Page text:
Now, the earlier example can be solved easily:

\lim_{x \to \infty} \frac{4x + 9}{2x^2-3} = \lim_{x \to \infty} \frac{4}{4x} = \lim_{x \to \infty} \frac{1}{x} = \frac{1}{\infty} = 0 .

It is crucial to remember that we have to differentiate the numerator and denominator of the quotient separately. Here, we will not give a sketch of the proof of the second rule, as it needs more advanced analyses. Interested readers can find it in many textbooks.

Applying L’Hopital’s Rule in Examples

In this section, we discuss several examples where L’Hopital’s Rule can be applied.

Example 1: Calculate \lim_{x \to \infty} \frac{x^2}{e^{2x}} .

First, we have to check that \lim_{x \to \infty} x^2 = \lim_{x \to \infty} e^{2x} = \infty . Then, we can apply L’Hopital’s second rule:
\lim_{x \to \infty} \frac{x^2}{e^{2x}} = \lim_{x \to \infty} \frac{\frac{d}{dx} x^2}{\frac{d}{dx} e^{2x}} = \lim_{x \to \infty} \frac{2x}{2xe^{2x}} = \lim_{x \to \infty} \frac{1}{e^{2x}} = 0 .
Example 2: Compute the following limit: \lim_{x \to 0} \frac{\sin x}{x} .

First, we check that \lim_{x \to 0} sinx = 0 and  \lim_{x \to 0} x = 0 , then we can apply L’Hopital’s first rule.

Thus, \lim_{x \to 0} \frac{\sin x}{x} = \lim_{x \to 0} \frac{\cos x}{1} = 1 .

Example 3: We want to find \lim_{x \to 0^{+}} x \ln x .

Here the convergence to 0^{+} ensures the existence of the logarithm. We cannot solve this problem directly, but we also cannot apply L’Hopital’s rule yet. In order to make this possible, we have to rearrange this expression to get a ratio. Therefore, we have

\lim_{x \to 0^{+}} x \ln x = \lim_{x \to 0^{+}} \frac{\ln x}{\frac{1}{x}} .

Now, we can use L’Hopital’s rule.

\lim_{x \to 0^{+}} x \ln x = \lim_{x \to 0^{+}} \frac{\ln x}{\frac{1}{x}} = \lim_{x \to 0^{+}} \frac{\frac{1}{x}}{-\frac{1}{x^2}} =\lim_{x \to 0^{+}} -x = 0

Next, we want to discuss another example where similar modifications are required in order to apply L’Hopital’s rule.

Example 4: Compute \lim_{x \to +\infty} x \left( e^{\frac{3}{x}}- 3 \right) .

We look at the limits separately in order to verify the usage of L’Hopital’s rule. So, \lim_{x \to +\infty} x = \infty , thus  \lim_{x \to +\infty} \frac{1}{x} = 0 , and \lim_{x \to +\infty } \left( e^{\frac{3}{x}}- 3 \right) = 0 .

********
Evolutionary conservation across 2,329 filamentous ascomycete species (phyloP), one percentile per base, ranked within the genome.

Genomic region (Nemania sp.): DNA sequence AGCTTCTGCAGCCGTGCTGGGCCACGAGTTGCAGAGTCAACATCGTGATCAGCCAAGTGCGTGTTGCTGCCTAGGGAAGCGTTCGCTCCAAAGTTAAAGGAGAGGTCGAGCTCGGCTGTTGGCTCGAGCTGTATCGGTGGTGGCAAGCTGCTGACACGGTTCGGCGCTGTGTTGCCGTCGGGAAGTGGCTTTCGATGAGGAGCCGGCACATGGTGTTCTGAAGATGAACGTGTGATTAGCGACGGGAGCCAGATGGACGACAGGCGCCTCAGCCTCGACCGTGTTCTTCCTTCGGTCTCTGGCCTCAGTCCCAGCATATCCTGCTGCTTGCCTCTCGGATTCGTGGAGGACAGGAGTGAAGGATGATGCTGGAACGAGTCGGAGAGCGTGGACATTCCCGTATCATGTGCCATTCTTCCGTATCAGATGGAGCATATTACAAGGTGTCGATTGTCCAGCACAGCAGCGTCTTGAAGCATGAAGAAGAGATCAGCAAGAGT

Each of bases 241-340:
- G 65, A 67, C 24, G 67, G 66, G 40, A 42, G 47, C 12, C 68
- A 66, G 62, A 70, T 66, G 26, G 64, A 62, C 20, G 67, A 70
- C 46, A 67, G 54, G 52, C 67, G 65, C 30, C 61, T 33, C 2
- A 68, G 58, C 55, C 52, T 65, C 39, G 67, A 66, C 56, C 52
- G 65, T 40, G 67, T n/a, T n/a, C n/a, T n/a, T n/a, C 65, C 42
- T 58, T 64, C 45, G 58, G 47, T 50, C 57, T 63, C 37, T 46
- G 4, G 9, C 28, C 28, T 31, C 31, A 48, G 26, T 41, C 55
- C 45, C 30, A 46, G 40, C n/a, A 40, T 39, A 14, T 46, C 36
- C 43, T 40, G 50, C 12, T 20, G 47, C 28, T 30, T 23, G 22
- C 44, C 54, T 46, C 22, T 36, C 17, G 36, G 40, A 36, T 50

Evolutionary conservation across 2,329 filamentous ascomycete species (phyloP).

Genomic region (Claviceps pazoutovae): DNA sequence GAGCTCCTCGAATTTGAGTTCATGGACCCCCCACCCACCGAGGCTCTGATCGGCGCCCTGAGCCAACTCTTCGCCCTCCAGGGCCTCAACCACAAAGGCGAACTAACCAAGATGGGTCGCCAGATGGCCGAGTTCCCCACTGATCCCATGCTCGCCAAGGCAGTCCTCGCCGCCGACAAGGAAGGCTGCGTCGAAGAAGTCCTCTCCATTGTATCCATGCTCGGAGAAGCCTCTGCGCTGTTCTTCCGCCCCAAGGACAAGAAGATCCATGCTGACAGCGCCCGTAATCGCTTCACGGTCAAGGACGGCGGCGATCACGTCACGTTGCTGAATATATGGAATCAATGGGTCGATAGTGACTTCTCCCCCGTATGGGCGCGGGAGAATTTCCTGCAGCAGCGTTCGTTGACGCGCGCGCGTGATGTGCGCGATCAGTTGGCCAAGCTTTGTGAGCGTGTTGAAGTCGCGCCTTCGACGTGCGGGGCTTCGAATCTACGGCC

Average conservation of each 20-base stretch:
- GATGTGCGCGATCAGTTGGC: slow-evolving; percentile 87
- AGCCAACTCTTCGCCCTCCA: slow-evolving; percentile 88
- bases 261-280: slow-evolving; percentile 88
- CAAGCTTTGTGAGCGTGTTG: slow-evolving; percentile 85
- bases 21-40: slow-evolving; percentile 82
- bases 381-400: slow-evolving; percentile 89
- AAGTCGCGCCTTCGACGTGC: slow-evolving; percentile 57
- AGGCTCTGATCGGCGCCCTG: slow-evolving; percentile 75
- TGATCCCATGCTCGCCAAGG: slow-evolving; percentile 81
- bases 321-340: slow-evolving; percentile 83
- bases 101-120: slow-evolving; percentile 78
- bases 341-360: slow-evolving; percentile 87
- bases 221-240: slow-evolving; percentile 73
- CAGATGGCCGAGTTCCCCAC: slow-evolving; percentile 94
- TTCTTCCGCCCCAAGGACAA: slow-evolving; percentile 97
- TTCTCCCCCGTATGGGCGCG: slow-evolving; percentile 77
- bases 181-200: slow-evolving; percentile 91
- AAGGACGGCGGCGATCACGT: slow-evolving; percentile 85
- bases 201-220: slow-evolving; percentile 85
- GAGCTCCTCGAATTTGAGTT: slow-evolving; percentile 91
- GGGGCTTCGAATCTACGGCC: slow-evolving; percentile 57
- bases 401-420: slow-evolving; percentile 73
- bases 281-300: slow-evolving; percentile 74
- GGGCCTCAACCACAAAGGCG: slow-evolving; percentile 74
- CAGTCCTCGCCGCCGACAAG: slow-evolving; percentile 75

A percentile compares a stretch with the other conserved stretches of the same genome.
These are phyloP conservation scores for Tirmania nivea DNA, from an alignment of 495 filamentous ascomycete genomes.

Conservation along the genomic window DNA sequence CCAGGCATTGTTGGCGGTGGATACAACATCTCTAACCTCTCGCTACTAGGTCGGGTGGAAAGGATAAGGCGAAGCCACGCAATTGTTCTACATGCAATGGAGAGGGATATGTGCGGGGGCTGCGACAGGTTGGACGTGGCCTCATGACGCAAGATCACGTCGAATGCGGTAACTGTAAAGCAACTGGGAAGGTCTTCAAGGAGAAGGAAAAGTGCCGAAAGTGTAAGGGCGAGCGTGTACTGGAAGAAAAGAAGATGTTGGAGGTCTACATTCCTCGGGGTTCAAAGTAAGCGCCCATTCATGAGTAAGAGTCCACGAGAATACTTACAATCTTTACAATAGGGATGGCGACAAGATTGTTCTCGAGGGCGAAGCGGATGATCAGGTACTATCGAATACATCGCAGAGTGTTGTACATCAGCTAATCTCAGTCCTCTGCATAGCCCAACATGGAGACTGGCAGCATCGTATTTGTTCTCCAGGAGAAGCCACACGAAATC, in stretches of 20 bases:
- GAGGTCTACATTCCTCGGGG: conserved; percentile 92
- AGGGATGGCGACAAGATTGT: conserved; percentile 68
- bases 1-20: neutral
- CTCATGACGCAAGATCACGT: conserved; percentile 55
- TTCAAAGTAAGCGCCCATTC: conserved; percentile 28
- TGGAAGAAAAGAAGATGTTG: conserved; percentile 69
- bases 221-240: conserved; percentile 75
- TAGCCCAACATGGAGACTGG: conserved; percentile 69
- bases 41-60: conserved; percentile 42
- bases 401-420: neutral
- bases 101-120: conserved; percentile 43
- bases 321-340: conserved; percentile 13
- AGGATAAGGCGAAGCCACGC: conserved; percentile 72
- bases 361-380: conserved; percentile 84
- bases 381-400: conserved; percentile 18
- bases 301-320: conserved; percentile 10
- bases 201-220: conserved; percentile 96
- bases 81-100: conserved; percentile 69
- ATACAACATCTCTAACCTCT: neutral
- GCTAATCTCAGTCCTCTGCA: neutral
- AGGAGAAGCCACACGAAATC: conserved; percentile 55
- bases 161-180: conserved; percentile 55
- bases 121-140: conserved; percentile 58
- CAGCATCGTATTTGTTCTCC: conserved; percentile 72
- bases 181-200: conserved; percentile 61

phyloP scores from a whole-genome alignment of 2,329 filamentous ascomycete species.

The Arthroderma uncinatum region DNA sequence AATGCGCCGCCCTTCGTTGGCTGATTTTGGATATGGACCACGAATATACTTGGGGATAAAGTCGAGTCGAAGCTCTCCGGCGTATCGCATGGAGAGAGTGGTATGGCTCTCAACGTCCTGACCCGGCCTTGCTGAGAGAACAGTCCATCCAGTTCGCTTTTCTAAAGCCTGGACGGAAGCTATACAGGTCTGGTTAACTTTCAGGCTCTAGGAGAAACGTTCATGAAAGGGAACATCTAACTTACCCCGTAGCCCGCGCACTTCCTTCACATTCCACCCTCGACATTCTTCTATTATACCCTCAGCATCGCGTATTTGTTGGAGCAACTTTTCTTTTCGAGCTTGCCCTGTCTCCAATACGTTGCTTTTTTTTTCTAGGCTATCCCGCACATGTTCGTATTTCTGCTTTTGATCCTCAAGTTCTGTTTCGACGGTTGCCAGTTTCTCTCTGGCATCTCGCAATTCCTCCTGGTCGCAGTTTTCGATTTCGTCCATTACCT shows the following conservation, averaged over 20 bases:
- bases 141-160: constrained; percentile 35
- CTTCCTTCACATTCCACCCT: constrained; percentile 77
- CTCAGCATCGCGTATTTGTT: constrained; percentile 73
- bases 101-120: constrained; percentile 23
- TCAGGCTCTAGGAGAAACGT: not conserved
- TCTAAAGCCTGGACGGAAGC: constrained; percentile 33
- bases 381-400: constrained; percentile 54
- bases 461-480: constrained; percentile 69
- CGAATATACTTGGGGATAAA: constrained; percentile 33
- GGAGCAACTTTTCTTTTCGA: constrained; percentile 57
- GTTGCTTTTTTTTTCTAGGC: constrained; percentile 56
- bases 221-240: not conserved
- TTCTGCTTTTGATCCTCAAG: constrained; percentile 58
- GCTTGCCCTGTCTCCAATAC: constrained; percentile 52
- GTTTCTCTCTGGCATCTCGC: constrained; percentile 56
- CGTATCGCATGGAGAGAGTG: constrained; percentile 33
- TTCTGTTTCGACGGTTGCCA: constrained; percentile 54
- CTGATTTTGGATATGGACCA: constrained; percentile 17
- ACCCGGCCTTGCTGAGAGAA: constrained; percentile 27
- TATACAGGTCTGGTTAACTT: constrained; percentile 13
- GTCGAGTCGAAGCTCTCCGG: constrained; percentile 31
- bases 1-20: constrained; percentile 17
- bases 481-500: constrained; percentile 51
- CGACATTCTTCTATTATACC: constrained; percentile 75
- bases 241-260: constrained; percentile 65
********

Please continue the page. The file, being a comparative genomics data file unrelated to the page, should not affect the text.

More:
Afterwards, by applying our rule, we obtain \lim_{x \to +\infty} x \left( e^{\frac{3}{x}}- 3 \right) = \lim_{x \to +\infty} \frac{ e^{\frac{3}{x}}- 3 }{\frac{1}{x}} = \lim_{x \to + \infty} \frac{ e^{\frac{3}{x}} \cdot \left(-\frac{3}{x^2} \right) }{- \frac{1}{x^2}} = \lim_{x \to + \infty} 3 e^{\frac{3}{x}} = 3

In the following, we demonstrate an example where we need to perform further modifications before using L’Hopital’s rule.

Example 5: Say we want to evaluate the limit \lim_{x \to 0} x^{x} . Our expression is not a ratio and can’t be evaluated by plugging in a 0 . Here, we can use a nice trick. We use the continuous function, logarithm \ln .

We consider the logarithm of the limit. That is, \ln \left( \lim_{x \to 0} x^{x} \right) = \lim_{x \to 0} \ln (x^{x}).

Moreover, \lim_{x \to 0} \ln (x^{x}) = \lim_{x \to 0} x \ln (x) = \lim_{x \to 0} \frac{\ln x}{\frac{1}{x}} .
And now, we can apply L’Hopital’s rule, resulting in \lim_{x \to 0} \frac{\ln x}{\frac{1}{x}} = \lim_{x \to 0} \frac{\frac{1}{x}}{\frac{-1}{x^2}} = \lim_{x \to 0} -x = 0.

So, in order to find the original limit, we have to modify the last result. Finally, we get \ln{ (0) } = 1.

It is important to remember that L’Hopital’s rule can only be applied to ratios. So, first, we have to modify the original expression to obtain a quotient.

Another common mistake is to confuse L’Hopital’s rule with the derivative of the ratio. Those are entirely different rules!

L’Hopital’s Rule Sometimes Fails

It can be concluded from the previous section that L’Hopital’s rule is a nice and easy way to find limits that are difficult to compute directly. Unfortunately, there are cases when it doesn’t provide a solution, so you have to be careful.

For instance, \lim_{x \to \infty} x \left( x^2 + 1 \right)^{-\frac{1}{2}} = \lim_{x \to \infty} \frac{1}{x \left( x^2 + 1 \right)^{-\frac{1}{2}}} = \lim_{x \to \infty} \frac{\left( x^2 + 1 \right)^{\frac{1}{2}}}{x}= \lim_{x \to \infty} \frac{x \left(x^2 + 1 \right)^{-\frac{1}{2}}}{1} = \lim_{x \to \infty} x \left( x^2 + 1 \right)^{-\frac{1}{2}} = \cdots

We can see that we return to the primary expression. This means, that if we apply L’Hopital’s rule several times, we may obtain functions which never converge. Actually, this limit equals 1.

Moreover, L’Hopital’s rule is only practical when the denominator of the quotient doesn’t change signs infinitely often in the neighborhood of \infty , or when the ratio of the derivatives is unbounded.

There are situations where L’Hopital’s rule does not make computing limits easier. For example, consider the following limit:

\lim_{u \to 0} \frac{\sin x^3}{\sin ^3 x} .

To sum up, we can say that you should take care of several conditions, described above, before applying the rule.

Wrapping Up L’Hopital’s Rule

In this article, we have demonstrated L’Hopital’s rule, which is an important tool in calculus. First, we stated the rules by proving the first case. Then, we presented various examples that summarize typical problems that arise in computing limits with indeterminate forms.

It is also useful to mention that there are situations where L’Hopital’s rule fails. Thus, we brought in several examples, which investigate these issues.

So, if applied correctly and with a little care, L’Hopital’s rule is a worthwhile rule for calculus.

Let’s put everything into practice. Try this Single Variable Calculus practice question: